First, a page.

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Alaska legislation failing to pass cancer prevention policies
Anchorage, AK-- A number of states are coming up short in passing legislation to help prevent cancer.
"Here in Alaska, we only got a green score in two out of the twelve current policies.," American Cancer Society CAN's Government Relations Director Emily Nenon says.
Alaska ranks amongst the highest.
"I'm just really struck every time I hear this. We have the tools to cut cancer in half, " Renon says.
"How you measure up?" A progess report on state legislative activity that monitors reducing cancer policies was released Thursday passing just two out of twelve policies. They are necessary to fight cancer in the state of Alaska.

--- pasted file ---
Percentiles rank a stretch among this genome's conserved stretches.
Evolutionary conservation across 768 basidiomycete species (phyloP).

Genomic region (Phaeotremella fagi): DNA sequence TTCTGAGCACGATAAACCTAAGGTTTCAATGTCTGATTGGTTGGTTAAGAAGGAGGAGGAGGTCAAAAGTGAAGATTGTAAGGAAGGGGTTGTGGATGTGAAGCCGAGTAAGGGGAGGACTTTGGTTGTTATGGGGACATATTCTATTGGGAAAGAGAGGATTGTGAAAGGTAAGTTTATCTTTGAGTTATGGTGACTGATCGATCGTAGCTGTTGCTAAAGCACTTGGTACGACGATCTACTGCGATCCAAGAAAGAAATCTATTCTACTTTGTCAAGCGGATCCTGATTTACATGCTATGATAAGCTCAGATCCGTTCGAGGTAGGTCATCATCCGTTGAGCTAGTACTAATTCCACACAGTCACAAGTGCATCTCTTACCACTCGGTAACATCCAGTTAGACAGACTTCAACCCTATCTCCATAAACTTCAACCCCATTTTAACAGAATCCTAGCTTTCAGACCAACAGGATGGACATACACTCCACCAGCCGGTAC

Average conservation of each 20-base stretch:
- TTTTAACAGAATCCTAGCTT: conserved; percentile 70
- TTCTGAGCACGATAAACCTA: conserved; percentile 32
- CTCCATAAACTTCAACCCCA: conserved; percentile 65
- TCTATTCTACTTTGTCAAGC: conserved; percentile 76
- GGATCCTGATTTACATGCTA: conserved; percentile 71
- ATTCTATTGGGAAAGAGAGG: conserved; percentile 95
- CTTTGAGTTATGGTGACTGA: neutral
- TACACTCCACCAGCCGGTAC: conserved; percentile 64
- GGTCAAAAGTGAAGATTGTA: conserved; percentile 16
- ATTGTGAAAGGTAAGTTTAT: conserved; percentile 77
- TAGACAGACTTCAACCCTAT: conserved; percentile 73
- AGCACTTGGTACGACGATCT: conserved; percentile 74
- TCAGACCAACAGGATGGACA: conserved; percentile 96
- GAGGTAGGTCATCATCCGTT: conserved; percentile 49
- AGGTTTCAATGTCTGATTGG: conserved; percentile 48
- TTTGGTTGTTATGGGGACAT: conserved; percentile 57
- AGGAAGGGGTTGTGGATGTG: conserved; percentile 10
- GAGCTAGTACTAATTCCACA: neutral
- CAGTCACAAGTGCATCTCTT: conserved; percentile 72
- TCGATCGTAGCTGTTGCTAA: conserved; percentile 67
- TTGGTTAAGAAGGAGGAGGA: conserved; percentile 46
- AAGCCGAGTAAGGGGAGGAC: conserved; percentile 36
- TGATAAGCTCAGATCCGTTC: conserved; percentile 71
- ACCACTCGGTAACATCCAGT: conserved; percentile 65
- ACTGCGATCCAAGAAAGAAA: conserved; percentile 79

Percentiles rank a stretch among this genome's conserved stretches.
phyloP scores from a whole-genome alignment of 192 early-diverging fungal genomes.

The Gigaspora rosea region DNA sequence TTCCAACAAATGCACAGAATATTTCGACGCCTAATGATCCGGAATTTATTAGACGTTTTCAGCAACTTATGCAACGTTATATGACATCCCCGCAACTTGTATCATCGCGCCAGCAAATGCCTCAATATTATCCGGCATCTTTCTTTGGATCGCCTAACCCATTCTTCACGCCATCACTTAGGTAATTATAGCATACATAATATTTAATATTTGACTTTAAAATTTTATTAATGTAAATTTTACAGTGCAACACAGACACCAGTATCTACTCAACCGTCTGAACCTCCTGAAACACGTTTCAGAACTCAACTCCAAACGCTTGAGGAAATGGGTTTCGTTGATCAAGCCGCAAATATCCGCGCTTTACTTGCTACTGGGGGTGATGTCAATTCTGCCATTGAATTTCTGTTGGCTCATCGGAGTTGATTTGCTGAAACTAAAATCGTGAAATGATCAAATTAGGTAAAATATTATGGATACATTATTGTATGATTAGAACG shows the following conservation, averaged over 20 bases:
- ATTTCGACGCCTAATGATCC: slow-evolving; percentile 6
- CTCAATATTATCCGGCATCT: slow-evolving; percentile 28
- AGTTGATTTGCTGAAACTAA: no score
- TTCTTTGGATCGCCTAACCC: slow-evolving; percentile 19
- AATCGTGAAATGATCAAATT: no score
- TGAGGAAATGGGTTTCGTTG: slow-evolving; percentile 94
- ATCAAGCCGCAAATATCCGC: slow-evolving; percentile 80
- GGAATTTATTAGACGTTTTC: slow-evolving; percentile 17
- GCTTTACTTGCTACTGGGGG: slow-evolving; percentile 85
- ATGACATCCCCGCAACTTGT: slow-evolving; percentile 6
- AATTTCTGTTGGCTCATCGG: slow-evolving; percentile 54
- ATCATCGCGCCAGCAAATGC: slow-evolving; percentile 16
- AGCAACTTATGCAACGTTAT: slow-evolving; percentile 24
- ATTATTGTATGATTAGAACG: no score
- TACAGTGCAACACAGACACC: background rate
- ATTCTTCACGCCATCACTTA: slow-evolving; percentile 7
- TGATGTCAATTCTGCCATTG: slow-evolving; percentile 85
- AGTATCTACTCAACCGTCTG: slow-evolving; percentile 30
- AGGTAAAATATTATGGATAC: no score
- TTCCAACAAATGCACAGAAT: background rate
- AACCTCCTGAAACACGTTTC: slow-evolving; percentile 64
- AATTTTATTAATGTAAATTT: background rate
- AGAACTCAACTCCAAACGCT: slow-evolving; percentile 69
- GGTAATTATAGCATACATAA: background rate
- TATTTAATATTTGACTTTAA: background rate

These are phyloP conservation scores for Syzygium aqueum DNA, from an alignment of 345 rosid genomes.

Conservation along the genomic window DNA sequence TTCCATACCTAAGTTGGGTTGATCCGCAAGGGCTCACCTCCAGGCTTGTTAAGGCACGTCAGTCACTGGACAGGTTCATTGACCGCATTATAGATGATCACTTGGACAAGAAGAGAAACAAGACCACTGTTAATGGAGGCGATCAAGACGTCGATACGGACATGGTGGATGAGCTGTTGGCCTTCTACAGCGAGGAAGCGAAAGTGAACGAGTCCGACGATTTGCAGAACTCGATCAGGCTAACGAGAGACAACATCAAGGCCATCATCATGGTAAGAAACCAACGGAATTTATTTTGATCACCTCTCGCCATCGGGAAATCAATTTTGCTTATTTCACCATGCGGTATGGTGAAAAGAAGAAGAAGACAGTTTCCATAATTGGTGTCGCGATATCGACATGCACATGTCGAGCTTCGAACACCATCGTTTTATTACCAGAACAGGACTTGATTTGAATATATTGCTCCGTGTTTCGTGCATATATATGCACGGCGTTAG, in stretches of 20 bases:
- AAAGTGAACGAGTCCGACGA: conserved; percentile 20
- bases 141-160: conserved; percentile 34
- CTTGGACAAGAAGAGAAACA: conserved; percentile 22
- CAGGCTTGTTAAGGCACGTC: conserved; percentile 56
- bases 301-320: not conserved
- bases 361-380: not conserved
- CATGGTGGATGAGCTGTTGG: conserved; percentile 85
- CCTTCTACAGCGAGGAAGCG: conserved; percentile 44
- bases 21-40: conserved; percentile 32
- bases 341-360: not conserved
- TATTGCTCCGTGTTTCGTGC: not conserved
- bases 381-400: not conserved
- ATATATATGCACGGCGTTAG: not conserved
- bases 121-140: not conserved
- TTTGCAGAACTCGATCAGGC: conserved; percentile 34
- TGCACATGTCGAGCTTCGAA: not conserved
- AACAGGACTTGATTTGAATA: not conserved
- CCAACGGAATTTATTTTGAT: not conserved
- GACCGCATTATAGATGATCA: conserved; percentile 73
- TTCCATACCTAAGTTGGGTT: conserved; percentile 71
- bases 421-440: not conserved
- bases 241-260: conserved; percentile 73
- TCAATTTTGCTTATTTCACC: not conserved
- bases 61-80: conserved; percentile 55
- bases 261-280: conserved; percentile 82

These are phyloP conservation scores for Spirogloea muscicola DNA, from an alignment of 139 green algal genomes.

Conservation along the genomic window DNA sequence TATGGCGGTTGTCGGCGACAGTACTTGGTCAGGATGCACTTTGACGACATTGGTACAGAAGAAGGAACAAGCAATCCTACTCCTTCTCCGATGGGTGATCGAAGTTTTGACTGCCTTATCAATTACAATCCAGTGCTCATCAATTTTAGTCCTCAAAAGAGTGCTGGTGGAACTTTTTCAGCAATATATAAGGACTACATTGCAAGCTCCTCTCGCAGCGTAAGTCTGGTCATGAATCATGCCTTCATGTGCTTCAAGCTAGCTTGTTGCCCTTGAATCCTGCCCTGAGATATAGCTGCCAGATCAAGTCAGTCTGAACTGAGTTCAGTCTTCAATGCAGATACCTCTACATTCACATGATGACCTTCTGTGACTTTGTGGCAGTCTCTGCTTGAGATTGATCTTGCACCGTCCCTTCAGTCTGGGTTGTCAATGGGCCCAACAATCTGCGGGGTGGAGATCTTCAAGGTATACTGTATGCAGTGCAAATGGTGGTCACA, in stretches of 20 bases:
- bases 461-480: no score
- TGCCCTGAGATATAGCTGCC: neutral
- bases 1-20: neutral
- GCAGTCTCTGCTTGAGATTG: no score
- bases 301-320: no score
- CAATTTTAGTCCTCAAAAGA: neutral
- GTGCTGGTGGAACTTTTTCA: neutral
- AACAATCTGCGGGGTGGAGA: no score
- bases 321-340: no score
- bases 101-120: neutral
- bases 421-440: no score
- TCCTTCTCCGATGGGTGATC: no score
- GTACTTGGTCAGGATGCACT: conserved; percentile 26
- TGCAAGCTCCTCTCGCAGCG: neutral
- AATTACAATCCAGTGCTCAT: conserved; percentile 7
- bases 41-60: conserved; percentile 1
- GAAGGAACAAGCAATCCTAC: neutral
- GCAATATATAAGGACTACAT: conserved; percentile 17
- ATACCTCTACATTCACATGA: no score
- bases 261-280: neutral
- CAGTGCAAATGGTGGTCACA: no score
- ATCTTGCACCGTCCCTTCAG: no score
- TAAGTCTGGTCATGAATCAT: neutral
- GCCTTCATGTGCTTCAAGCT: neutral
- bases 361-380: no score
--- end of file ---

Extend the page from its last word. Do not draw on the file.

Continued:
Policies such as smoke-free indoor work places, increased access to medicaid, and breast and cervical cancer early detection funding are in the red.
"We have a lot of work to do. A lot of it is straightforward, just a matter of pulling together and getting on some of these policies to help prevent cancer in first place," Nenon says.
The report is based on a color coated system. Green is good, red is obviously bad.
Out of eight reds, only two policies were green.
"Out of all the measures on that list, we can tout our success to a very strong tobacco prevention program in the state. There is a fifteen percent decline in smoking among adults and seventy percent in teens, we can't let up," Nenon says.
American Cancer Society's Cancer Action Network Public Relations director says we have the tools, we just need to utilize them.
" We can cut them in half by implementing what we know and getting people access to health care," Nenon says.